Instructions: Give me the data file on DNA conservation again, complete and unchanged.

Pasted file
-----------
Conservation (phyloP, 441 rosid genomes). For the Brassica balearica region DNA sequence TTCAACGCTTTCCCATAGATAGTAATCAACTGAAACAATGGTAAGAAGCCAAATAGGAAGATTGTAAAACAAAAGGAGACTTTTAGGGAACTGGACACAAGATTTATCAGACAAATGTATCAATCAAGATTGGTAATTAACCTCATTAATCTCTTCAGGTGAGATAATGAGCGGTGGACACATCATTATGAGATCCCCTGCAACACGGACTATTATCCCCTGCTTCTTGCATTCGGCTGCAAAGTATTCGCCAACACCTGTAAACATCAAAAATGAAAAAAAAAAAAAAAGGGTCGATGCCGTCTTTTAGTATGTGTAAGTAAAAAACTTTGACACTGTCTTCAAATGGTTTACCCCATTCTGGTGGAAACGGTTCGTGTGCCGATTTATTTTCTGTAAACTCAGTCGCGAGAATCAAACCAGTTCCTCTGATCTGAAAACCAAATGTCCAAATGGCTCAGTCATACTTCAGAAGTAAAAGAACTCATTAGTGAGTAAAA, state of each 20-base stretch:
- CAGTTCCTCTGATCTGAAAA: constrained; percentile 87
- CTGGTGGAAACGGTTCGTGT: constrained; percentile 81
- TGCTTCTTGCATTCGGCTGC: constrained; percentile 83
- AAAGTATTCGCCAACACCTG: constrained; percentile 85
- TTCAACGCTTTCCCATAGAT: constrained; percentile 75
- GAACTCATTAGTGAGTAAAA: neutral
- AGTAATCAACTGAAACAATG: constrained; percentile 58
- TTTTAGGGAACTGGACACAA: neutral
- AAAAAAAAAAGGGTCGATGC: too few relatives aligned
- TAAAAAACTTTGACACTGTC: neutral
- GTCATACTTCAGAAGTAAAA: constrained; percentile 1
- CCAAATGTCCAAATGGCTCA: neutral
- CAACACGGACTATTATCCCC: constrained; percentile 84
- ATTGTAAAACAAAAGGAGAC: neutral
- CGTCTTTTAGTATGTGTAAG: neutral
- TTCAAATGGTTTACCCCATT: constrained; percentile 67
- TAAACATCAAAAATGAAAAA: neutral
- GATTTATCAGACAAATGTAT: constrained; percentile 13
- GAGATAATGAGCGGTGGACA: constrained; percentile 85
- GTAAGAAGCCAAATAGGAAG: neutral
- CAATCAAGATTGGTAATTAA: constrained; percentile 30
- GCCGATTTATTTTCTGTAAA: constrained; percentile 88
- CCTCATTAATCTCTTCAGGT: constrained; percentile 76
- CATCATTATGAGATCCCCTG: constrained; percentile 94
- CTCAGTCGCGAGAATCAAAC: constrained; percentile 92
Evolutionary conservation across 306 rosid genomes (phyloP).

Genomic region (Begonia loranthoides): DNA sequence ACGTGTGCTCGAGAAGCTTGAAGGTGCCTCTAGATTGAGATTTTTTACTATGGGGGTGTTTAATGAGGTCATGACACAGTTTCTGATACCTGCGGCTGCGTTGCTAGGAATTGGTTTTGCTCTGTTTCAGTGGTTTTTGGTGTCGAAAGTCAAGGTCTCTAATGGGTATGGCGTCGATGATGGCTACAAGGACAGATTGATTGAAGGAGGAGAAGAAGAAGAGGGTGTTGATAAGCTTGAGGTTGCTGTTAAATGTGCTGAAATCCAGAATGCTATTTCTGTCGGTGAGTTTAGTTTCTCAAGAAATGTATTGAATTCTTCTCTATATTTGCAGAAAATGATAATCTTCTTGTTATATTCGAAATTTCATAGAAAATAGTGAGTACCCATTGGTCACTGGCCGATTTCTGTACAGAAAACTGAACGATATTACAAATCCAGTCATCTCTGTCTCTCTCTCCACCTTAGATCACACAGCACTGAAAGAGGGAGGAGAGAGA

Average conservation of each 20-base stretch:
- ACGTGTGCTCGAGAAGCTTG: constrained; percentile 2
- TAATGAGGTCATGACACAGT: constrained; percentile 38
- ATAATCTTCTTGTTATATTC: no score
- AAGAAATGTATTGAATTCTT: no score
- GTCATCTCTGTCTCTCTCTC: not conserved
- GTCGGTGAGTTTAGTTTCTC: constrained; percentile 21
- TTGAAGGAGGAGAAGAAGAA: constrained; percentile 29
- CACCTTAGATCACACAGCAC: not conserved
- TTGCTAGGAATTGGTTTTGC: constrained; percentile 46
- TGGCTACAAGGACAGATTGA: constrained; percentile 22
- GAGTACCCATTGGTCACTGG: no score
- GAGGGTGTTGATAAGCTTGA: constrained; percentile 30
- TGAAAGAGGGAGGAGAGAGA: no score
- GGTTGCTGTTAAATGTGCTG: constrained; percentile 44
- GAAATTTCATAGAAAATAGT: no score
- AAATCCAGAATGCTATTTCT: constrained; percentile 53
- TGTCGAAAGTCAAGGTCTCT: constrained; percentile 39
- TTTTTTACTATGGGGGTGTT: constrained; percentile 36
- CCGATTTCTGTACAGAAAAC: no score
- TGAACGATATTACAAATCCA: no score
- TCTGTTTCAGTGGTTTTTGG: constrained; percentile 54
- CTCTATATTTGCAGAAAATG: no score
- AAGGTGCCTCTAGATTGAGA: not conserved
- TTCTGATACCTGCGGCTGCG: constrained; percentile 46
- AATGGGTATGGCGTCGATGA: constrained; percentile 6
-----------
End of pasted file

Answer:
Conservation (phyloP, 441 rosid genomes). For the Brassica balearica region DNA sequence TTCAACGCTTTCCCATAGATAGTAATCAACTGAAACAATGGTAAGAAGCCAAATAGGAAGATTGTAAAACAAAAGGAGACTTTTAGGGAACTGGACACAAGATTTATCAGACAAATGTATCAATCAAGATTGGTAATTAACCTCATTAATCTCTTCAGGTGAGATAATGAGCGGTGGACACATCATTATGAGATCCCCTGCAACACGGACTATTATCCCCTGCTTCTTGCATTCGGCTGCAAAGTATTCGCCAACACCTGTAAACATCAAAAATGAAAAAAAAAAAAAAAGGGTCGATGCCGTCTTTTAGTATGTGTAAGTAAAAAACTTTGACACTGTCTTCAAATGGTTTACCCCATTCTGGTGGAAACGGTTCGTGTGCCGATTTATTTTCTGTAAACTCAGTCGCGAGAATCAAACCAGTTCCTCTGATCTGAAAACCAAATGTCCAAATGGCTCAGTCATACTTCAGAAGTAAAAGAACTCATTAGTGAGTAAAA, state of each 20-base stretch:
- CAGTTCCTCTGATCTGAAAA: constrained; percentile 87
- CTGGTGGAAACGGTTCGTGT: constrained; percentile 81
- TGCTTCTTGCATTCGGCTGC: constrained; percentile 83
- AAAGTATTCGCCAACACCTG: constrained; percentile 85
- TTCAACGCTTTCCCATAGAT: constrained; percentile 75
- GAACTCATTAGTGAGTAAAA: neutral
- AGTAATCAACTGAAACAATG: constrained; percentile 58
- TTTTAGGGAACTGGACACAA: neutral
- AAAAAAAAAAGGGTCGATGC: too few relatives aligned
- TAAAAAACTTTGACACTGTC: neutral
- GTCATACTTCAGAAGTAAAA: constrained; percentile 1
- CCAAATGTCCAAATGGCTCA: neutral
- CAACACGGACTATTATCCCC: constrained; percentile 84
- ATTGTAAAACAAAAGGAGAC: neutral
- CGTCTTTTAGTATGTGTAAG: neutral
- TTCAAATGGTTTACCCCATT: constrained; percentile 67
- TAAACATCAAAAATGAAAAA: neutral
- GATTTATCAGACAAATGTAT: constrained; percentile 13
- GAGATAATGAGCGGTGGACA: constrained; percentile 85
- GTAAGAAGCCAAATAGGAAG: neutral
- CAATCAAGATTGGTAATTAA: constrained; percentile 30
- GCCGATTTATTTTCTGTAAA: constrained; percentile 88
- CCTCATTAATCTCTTCAGGT: constrained; percentile 76
- CATCATTATGAGATCCCCTG: constrained; percentile 94
- CTCAGTCGCGAGAATCAAAC: constrained; percentile 92
Evolutionary conservation across 306 rosid genomes (phyloP).

Genomic region (Begonia loranthoides): DNA sequence ACGTGTGCTCGAGAAGCTTGAAGGTGCCTCTAGATTGAGATTTTTTACTATGGGGGTGTTTAATGAGGTCATGACACAGTTTCTGATACCTGCGGCTGCGTTGCTAGGAATTGGTTTTGCTCTGTTTCAGTGGTTTTTGGTGTCGAAAGTCAAGGTCTCTAATGGGTATGGCGTCGATGATGGCTACAAGGACAGATTGATTGAAGGAGGAGAAGAAGAAGAGGGTGTTGATAAGCTTGAGGTTGCTGTTAAATGTGCTGAAATCCAGAATGCTATTTCTGTCGGTGAGTTTAGTTTCTCAAGAAATGTATTGAATTCTTCTCTATATTTGCAGAAAATGATAATCTTCTTGTTATATTCGAAATTTCATAGAAAATAGTGAGTACCCATTGGTCACTGGCCGATTTCTGTACAGAAAACTGAACGATATTACAAATCCAGTCATCTCTGTCTCTCTCTCCACCTTAGATCACACAGCACTGAAAGAGGGAGGAGAGAGA

Average conservation of each 20-base stretch:
- ACGTGTGCTCGAGAAGCTTG: constrained; percentile 2
- TAATGAGGTCATGACACAGT: constrained; percentile 38
- ATAATCTTCTTGTTATATTC: no score
- AAGAAATGTATTGAATTCTT: no score
- GTCATCTCTGTCTCTCTCTC: not conserved
- GTCGGTGAGTTTAGTTTCTC: constrained; percentile 21
- TTGAAGGAGGAGAAGAAGAA: constrained; percentile 29
- CACCTTAGATCACACAGCAC: not conserved
- TTGCTAGGAATTGGTTTTGC: constrained; percentile 46
- TGGCTACAAGGACAGATTGA: constrained; percentile 22
- GAGTACCCATTGGTCACTGG: no score
- GAGGGTGTTGATAAGCTTGA: constrained; percentile 30
- TGAAAGAGGGAGGAGAGAGA: no score
- GGTTGCTGTTAAATGTGCTG: constrained; percentile 44
- GAAATTTCATAGAAAATAGT: no score
- AAATCCAGAATGCTATTTCT: constrained; percentile 53
- TGTCGAAAGTCAAGGTCTCT: constrained; percentile 39
- TTTTTTACTATGGGGGTGTT: constrained; percentile 36
- CCGATTTCTGTACAGAAAAC: no score
- TGAACGATATTACAAATCCA: no score
- TCTGTTTCAGTGGTTTTTGG: constrained; percentile 54
- CTCTATATTTGCAGAAAATG: no score
- AAGGTGCCTCTAGATTGAGA: not conserved
- TTCTGATACCTGCGGCTGCG: constrained; percentile 46
- AATGGGTATGGCGTCGATGA: constrained; percentile 6